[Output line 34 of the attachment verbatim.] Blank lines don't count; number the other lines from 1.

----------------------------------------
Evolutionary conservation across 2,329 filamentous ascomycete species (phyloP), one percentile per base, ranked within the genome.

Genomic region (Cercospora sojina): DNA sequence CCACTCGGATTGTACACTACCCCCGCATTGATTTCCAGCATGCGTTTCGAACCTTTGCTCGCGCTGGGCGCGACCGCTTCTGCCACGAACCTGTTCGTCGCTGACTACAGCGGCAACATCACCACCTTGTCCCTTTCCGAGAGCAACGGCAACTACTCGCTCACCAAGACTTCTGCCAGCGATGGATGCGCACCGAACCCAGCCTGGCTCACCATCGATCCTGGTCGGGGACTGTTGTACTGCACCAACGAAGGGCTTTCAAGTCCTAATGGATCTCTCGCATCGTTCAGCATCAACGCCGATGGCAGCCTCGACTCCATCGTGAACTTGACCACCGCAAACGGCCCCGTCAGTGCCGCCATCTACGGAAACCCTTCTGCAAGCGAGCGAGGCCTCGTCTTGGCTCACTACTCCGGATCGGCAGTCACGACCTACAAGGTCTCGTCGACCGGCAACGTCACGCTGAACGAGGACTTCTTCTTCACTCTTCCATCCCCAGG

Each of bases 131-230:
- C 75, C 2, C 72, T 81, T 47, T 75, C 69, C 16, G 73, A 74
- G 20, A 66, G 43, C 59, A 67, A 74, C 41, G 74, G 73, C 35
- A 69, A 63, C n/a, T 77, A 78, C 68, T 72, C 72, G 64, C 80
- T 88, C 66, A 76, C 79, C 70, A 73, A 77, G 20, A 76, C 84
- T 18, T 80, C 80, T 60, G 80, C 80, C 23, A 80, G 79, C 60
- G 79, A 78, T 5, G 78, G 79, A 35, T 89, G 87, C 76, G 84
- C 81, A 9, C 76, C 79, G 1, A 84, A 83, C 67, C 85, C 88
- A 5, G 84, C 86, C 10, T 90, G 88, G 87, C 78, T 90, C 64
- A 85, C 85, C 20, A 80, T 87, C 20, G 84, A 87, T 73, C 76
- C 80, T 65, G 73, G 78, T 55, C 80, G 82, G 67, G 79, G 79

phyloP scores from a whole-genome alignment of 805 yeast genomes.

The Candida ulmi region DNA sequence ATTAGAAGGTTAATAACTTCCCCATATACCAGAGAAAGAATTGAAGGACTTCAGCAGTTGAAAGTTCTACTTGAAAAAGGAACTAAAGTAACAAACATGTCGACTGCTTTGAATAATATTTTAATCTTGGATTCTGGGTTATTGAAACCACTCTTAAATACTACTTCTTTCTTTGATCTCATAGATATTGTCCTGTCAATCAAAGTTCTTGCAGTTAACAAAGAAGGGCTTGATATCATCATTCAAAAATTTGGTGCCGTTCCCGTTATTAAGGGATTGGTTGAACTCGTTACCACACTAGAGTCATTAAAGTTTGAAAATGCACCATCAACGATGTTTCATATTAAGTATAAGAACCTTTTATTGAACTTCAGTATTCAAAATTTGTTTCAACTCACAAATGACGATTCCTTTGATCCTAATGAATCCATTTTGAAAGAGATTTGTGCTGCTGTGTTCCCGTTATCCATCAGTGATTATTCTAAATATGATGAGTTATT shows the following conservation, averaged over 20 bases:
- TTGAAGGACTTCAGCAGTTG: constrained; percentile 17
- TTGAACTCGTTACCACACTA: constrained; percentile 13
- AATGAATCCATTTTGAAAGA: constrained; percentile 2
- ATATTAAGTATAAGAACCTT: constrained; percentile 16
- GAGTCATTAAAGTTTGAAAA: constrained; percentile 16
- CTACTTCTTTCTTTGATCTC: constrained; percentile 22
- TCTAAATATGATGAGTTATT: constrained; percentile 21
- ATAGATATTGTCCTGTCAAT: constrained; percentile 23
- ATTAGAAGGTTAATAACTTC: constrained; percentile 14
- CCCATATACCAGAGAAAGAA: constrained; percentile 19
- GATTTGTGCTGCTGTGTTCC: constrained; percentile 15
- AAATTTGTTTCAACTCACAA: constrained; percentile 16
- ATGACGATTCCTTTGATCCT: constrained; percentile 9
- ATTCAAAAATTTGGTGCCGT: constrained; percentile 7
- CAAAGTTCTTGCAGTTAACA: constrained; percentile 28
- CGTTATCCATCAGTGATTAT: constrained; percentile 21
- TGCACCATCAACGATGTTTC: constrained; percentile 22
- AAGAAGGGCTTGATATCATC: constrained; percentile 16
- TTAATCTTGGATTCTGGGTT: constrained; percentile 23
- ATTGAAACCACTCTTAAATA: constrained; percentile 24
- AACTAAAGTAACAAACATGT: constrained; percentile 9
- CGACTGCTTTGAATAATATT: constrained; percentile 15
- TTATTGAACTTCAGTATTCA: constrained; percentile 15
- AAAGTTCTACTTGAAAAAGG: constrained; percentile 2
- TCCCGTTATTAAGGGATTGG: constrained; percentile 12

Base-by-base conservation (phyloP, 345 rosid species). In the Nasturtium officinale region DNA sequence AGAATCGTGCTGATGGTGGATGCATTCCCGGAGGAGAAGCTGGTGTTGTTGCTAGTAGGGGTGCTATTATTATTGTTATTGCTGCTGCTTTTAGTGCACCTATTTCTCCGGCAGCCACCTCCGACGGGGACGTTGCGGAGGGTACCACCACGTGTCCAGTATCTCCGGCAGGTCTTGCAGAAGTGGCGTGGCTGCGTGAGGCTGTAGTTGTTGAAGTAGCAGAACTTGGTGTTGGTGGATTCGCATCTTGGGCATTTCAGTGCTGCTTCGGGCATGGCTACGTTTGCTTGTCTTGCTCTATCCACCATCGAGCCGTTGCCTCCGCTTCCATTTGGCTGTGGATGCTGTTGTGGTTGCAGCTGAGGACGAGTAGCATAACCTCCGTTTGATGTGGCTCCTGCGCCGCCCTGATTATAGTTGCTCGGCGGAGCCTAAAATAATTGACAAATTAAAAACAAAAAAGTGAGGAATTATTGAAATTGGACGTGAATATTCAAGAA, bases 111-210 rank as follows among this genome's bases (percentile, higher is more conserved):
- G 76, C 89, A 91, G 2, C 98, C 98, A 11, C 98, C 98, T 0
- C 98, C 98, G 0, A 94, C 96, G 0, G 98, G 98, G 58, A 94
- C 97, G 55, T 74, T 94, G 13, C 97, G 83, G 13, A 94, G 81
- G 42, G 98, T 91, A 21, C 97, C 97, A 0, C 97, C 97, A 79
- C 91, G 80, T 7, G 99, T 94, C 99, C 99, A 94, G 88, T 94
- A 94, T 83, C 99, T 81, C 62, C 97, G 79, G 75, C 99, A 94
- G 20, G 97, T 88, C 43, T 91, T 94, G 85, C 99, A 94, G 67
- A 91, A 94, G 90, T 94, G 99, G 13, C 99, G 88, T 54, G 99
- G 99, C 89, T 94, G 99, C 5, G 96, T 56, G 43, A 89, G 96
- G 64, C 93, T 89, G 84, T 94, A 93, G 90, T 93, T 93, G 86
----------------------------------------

- TTAATCTTGGATTCTGGGTT: constrained; percentile 23